Tesla opening Supercharger for everyone

Tesla opening Supercharger for everyone


Tesla announced that it would triple its charging station network within two years. This year, 68 new Superchargers are to be added to the network in Germany, as a now updated version of Tesla's Supercharger mapshows. This will grow Tesla's Supercharger network by about 60 percent.

In addition to the planned location, the map also shows the approximate time for commissioning. The future locations are displayed in gray on the Supercharger map. Accordingly, the charging network is densifying from the northwest to the center of Germany. Among others, Leer, Bielefeld, Osnabrück and Göttingen will be connected or further expanded. But in addition to closing gaps, Tesla also plans to relieve the big cities. This will also give Hamburg, Munich and Berlin new charging options.

Tesla itself does not communicate the prices on its Superchargers publicly. As it has now come out, Tesla has increased the prices for charging at Superchargers again at the beginning of March 2022. Charging there now costs 48 cents per kilowatt hour (kWh) in Germany. By the end of 2021, it was 40 cents, in between 45 cents. In the Netherlands, the price rose from 27 to 37 cents, in Austria from 36 cents to 41 cents. At the end of 2020, the price per kilowatt hour at Tesla's Superchargers was 33 cents.

Tesla drivers from other neighboring countries also report higher prices on the Internet. According to the magazine Ecomento, prices in France rose from 37 to 40 cents at the end of 2021, and in Spain from 29 cents to 36 cents. The information therefore comes from testimonials from Supercharger users. At 47 cents per kWh, charging at the Supercharger now costs about as much as the competition: EnBW, for example, charges its customers 46 cents at its own pillars (plus a basic fee of 5.99 euros).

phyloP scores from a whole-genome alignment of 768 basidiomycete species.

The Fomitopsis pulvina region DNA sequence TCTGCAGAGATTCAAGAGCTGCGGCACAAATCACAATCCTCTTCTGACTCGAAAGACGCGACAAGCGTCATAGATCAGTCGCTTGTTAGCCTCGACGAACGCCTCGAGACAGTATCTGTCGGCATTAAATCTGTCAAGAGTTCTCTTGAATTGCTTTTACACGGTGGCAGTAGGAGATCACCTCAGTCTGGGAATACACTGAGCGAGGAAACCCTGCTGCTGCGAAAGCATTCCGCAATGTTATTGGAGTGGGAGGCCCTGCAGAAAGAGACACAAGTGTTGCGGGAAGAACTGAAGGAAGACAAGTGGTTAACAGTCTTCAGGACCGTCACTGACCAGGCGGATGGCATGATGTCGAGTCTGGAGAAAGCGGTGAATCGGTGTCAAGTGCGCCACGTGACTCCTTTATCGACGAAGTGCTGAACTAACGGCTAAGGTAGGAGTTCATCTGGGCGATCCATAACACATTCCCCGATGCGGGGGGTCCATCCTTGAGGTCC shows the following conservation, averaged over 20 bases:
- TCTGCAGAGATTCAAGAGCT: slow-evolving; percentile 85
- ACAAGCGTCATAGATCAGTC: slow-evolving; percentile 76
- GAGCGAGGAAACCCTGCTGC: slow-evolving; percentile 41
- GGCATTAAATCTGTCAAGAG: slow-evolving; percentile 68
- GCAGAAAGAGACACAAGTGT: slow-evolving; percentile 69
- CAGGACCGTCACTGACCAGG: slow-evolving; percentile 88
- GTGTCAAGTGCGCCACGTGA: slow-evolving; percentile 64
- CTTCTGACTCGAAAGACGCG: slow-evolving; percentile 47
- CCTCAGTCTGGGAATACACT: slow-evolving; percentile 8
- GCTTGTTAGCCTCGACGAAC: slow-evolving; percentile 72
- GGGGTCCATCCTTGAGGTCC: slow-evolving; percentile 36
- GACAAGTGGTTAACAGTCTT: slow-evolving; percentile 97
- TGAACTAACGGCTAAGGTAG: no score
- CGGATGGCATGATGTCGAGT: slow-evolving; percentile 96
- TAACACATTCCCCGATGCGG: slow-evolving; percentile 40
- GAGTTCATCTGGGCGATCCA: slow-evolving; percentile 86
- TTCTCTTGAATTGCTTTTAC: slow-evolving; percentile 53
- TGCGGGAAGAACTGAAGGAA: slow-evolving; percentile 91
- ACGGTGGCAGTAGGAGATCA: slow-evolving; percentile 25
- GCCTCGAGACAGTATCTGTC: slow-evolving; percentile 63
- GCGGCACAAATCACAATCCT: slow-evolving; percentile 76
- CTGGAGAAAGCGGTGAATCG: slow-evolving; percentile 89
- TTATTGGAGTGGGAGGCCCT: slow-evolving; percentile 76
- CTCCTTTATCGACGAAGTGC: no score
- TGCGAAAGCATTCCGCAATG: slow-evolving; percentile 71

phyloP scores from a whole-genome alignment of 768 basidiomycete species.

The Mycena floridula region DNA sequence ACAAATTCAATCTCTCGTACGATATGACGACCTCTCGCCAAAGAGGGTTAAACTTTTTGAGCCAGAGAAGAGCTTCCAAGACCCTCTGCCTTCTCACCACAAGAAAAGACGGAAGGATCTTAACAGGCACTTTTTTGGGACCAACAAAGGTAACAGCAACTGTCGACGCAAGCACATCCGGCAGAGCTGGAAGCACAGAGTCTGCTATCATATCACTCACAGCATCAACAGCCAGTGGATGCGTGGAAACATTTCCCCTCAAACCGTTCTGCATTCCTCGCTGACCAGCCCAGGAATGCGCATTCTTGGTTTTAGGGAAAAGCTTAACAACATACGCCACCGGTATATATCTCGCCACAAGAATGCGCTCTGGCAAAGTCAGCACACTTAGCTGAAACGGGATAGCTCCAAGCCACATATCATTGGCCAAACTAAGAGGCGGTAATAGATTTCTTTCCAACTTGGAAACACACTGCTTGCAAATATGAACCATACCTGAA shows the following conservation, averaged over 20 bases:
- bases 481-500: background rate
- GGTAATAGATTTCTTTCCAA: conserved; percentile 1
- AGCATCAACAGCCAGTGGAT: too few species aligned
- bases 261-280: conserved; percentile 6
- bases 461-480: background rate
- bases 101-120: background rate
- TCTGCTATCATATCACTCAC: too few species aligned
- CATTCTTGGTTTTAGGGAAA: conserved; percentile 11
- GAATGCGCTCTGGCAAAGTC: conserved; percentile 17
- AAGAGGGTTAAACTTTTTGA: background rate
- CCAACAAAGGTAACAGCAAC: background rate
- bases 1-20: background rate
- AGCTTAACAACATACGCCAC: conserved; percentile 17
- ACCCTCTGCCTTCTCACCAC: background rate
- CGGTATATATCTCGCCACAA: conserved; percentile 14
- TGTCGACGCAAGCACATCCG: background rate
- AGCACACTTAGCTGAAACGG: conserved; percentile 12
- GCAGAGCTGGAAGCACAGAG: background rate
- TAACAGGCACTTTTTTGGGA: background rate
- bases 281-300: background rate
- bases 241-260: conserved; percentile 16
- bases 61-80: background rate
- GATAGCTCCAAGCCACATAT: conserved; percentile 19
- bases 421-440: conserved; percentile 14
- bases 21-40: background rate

If the pilot project in the Netherlands goes well, things can move quickly. Many Superchargers already have the CCS standard. In the US, Tesla uses its own connection. The manufacturer wants to provide adapters there in the future. Elon Musk indicates that the price at the Supercharger for other cars will be dynamically based on the utilization of the charging station and the acute charging speed. In this way, he wants to promote short charging processes. Presumably, fast charging with a low battery level costs less than sluggish current flow in the last third. For Tesla drivers, nothing should change. Nevertheless, prices have now risen from a flat rate of 40 cents per kilowatt hour to 45 cents. For foreign customers, the price should be higher. In any case, Tesla models continue to charge more easily, because at Tesla the credit card information is linked to the car. The detour via an app is eliminated, activation and billing are automatic.

Early Tesla Superchargers initially charged with a maximum power of 90 kW. Later, the output of these charging stations initially increased to 120, then 138 kW. This type of charging station is hardly available in Europe anymore. Superchargers of the second generation (from 2013) charge with up to 150 kW. The current third generation (since 2018) achieves up to 250 kW with thicker, water-cooled cables. With the launch of the Model 3 (also in 2018), Tesla began retrofitting older Superchargers with a CCS connector. The mid-range model is the first Tesla to use the standard plug. Only since then have Superchargers become physically compatible with other brands.

They have already proven this. Because with the introduction of the third Supercharger generation, Tesla made a faux pas: For a short period of time, third-party brands could already charge at the charging stations. With the Superchargers, authentication does not take place in the column, but on the car. Everywhere else it's the other way around. An error in the log started the charging process without confirming the vehicle. After a few days, the problem was solved. The curious pictures of Hyundai Kona, Renault Zoe and VW E-Golf on Tesla Superchargers from back then will become reality in the long term.

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